2014: Trip Report (Part 2)


Read part 1 of the report.

Before I continue to part 2, a word about timing. Some of you may ask why it took me so long to publish my impressions of an event that happened last week (which, in Internet time, is ‘way in the past’). The thing is, I prefer to live the reality, rather than be outside it and look into it through the phone or tablet screen. As Louis CK would say, ‘the resolution on reality is amazing, it is super HD’, which is way better than even the new iPhone 6. Hence I make records of events as quickly as I can and get back to, you know, be in them.

On with the event. Day 2 of started with the front-end track, with Alex Liu from Netflix dazzling us with the radial approach they took with Node.js and Dust.js when it comes to A/B testing various designs. What is unique in this approach is that A/B testing is not done at a load ballancer level. A traditional approach would see two apps serving the same routes and the ballancer (such as Nginx) routing requests to instance A or B using some routing rule, and then measuring the outcome. Netflix took Dust.js partials to a completely new level by testing out many different combinations of designs within the same app or page, and testing more than A and B (there is C and D and E etc.). Of course, common sense suggest this is very hard to manage manually, hence their approach to use a registry that applies packaging rules and puts together distinct combinations of parts that form a particular test (they are served from CDN for the next person participating in it to cut on the processing latency). That, plus I got a kick of Netflix being among the users of Dust.js that we are also using.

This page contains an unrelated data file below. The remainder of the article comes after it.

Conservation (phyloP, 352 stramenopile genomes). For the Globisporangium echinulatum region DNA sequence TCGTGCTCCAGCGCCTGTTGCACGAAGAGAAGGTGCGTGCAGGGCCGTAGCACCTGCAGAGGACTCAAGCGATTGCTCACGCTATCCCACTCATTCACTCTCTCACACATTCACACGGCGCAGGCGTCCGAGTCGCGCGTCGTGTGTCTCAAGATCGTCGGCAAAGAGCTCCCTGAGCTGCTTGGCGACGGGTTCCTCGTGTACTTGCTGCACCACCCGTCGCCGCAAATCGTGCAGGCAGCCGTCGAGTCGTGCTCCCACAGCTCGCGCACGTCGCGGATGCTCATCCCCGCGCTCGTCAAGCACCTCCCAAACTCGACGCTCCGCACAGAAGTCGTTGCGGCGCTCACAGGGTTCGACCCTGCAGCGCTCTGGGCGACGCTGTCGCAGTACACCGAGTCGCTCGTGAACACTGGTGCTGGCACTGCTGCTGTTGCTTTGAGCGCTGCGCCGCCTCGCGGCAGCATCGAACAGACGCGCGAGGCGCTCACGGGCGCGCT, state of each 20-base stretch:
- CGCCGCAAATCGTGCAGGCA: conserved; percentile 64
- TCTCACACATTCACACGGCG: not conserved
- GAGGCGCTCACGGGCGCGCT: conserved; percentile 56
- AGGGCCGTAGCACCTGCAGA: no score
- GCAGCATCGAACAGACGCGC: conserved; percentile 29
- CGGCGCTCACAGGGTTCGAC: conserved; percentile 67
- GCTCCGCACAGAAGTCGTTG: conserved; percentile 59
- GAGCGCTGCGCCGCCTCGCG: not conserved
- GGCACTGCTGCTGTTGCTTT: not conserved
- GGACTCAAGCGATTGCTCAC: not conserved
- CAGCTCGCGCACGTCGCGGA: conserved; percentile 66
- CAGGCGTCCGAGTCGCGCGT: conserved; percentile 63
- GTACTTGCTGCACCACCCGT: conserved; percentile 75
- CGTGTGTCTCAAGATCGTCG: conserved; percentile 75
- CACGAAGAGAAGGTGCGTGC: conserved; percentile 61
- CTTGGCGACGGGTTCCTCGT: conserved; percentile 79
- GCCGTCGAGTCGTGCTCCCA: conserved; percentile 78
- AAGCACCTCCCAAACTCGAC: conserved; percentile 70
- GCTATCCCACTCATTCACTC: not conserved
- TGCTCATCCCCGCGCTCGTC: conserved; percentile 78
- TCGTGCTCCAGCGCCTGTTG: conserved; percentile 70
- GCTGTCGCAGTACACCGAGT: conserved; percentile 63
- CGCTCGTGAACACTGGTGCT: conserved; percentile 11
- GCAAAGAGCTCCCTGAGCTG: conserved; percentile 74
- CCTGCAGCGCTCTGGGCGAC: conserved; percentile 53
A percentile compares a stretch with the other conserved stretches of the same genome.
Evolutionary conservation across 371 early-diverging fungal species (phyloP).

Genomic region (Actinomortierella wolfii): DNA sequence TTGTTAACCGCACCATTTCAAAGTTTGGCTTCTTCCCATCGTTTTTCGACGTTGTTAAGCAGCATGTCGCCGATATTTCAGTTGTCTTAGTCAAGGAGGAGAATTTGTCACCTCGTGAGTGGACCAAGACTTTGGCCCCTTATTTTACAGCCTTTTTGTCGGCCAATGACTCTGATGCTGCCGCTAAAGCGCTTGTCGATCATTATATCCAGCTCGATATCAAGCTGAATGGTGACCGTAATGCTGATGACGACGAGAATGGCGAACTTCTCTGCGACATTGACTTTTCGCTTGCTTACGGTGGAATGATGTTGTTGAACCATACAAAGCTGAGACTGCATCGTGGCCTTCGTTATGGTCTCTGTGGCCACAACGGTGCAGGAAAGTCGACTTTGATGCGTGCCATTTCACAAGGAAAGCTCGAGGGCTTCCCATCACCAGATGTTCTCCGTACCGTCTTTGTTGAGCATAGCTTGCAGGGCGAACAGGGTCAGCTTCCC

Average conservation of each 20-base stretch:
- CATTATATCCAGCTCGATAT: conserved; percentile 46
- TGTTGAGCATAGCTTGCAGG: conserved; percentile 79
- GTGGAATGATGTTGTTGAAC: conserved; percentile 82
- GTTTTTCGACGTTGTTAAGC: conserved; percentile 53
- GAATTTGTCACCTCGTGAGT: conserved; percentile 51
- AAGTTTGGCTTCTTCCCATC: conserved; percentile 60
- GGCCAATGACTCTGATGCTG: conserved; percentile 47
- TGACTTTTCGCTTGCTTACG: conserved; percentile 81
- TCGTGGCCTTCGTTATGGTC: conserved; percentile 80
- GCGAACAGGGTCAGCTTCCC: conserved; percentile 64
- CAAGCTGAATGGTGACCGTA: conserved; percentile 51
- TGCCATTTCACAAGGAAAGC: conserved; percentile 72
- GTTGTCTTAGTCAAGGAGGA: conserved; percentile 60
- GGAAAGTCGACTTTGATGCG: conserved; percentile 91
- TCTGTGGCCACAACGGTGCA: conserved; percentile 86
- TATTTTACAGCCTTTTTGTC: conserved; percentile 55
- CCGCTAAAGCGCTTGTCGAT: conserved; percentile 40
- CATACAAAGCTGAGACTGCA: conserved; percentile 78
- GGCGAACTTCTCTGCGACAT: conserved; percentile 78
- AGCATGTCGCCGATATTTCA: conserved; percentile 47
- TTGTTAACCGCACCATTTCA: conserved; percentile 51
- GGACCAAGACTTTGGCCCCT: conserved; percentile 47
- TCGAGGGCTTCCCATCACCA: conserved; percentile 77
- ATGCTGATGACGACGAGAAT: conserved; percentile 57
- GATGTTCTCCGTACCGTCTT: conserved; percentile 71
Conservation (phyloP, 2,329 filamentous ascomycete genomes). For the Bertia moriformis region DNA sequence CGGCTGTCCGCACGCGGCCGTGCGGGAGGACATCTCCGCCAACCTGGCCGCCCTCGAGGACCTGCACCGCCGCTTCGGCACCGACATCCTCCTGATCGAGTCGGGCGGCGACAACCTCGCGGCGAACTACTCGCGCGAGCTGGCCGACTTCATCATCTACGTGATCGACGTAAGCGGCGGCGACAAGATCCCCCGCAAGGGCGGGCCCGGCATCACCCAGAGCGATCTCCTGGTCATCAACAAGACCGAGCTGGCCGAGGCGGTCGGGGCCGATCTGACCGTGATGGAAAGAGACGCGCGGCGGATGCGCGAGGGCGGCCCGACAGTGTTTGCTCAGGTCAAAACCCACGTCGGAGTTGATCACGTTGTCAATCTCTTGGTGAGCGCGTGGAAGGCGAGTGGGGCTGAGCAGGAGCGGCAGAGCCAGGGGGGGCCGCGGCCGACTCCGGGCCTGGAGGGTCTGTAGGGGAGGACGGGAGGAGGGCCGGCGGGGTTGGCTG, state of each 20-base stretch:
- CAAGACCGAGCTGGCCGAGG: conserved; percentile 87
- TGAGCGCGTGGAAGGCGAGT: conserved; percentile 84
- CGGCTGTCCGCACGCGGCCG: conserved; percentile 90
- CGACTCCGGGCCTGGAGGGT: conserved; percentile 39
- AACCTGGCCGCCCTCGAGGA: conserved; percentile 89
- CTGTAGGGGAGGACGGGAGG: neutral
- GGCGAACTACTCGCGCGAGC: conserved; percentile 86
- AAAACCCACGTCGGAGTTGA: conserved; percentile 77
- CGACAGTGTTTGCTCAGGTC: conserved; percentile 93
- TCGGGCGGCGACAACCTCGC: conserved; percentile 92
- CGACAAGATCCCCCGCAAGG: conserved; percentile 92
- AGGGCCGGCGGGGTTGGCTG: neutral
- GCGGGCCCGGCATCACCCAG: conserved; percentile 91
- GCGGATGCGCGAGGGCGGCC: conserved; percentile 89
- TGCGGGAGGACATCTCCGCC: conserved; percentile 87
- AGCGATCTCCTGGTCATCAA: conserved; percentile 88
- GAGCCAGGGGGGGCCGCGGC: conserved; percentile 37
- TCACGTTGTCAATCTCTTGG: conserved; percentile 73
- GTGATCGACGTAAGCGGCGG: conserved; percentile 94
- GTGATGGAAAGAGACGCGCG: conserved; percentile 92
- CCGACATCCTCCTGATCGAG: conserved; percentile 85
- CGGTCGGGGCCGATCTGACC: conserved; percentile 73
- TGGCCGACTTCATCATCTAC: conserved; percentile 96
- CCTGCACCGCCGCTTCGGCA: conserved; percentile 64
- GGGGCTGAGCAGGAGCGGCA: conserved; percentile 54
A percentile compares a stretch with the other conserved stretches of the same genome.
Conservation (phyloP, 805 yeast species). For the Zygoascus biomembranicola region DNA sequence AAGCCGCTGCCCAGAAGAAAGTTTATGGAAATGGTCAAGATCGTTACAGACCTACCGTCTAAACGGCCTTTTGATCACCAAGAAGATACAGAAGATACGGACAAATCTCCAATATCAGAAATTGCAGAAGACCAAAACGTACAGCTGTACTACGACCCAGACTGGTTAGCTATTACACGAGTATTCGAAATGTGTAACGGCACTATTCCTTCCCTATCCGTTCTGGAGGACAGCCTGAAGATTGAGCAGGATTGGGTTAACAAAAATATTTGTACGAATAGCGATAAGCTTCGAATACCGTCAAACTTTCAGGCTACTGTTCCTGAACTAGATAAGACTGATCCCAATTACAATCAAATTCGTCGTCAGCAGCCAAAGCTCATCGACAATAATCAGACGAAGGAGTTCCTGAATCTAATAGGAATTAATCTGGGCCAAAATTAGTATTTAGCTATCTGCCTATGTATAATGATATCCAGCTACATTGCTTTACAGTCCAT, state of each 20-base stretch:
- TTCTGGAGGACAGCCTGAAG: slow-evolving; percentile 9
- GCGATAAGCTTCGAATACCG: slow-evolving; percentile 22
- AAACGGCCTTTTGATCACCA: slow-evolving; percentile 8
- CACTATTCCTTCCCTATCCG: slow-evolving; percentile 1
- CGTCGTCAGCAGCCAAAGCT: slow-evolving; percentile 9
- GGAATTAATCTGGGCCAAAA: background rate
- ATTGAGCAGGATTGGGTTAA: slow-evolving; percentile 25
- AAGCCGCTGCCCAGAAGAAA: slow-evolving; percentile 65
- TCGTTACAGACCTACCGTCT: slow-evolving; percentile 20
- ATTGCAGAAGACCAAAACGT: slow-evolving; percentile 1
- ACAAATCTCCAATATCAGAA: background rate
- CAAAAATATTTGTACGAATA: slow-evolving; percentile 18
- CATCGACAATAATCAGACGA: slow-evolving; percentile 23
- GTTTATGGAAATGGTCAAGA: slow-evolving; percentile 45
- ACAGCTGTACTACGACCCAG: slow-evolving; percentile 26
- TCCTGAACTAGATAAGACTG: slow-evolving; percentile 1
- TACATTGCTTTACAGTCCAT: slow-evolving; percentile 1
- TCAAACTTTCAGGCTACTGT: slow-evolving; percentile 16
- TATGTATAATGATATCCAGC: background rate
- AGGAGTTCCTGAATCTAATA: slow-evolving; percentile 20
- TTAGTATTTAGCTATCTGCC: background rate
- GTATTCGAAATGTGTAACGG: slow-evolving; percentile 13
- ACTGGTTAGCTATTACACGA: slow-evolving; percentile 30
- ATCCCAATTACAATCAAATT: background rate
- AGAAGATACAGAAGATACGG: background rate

Alex Liu from Netflix on Node.js/Dust.js A/B/C/D/E/F testing.
Alex Liu from Netflix on Node.js/Dust.js A/B/C/D/E/F testing.

You may know Matteo Collina already from my blog posts because he wrote the MQTT NPM module we are using in our own code. This time around, Matteo talked about the new work that is attempting at make communication between micro-services possible without the message brokers. This work is inspired by libchan by Docker team that is written in Go. Matteo and my internet buddy Adrian Rossouw are collaborating on providing a Node.js version as part of the project Graft.

Matteo Collina talks about project Graft.

Jake Verbaten shared the nitty-gritty of writing Node.js services in Uber, where everything you do needs to be up all the time, and run on a multitude of machines. He highlighted all the extra steps that separate anything you make from the day it is ‘productized’. Jake showed the tools Uber uses for this process, including the tool they call ‘potter’ (will be open-sourced at some point). It gets all the scaffolding going for a project, including the repo, continuous integration server, and monitoring.

Jake Verbaten on production-grade Node.js services at Uber.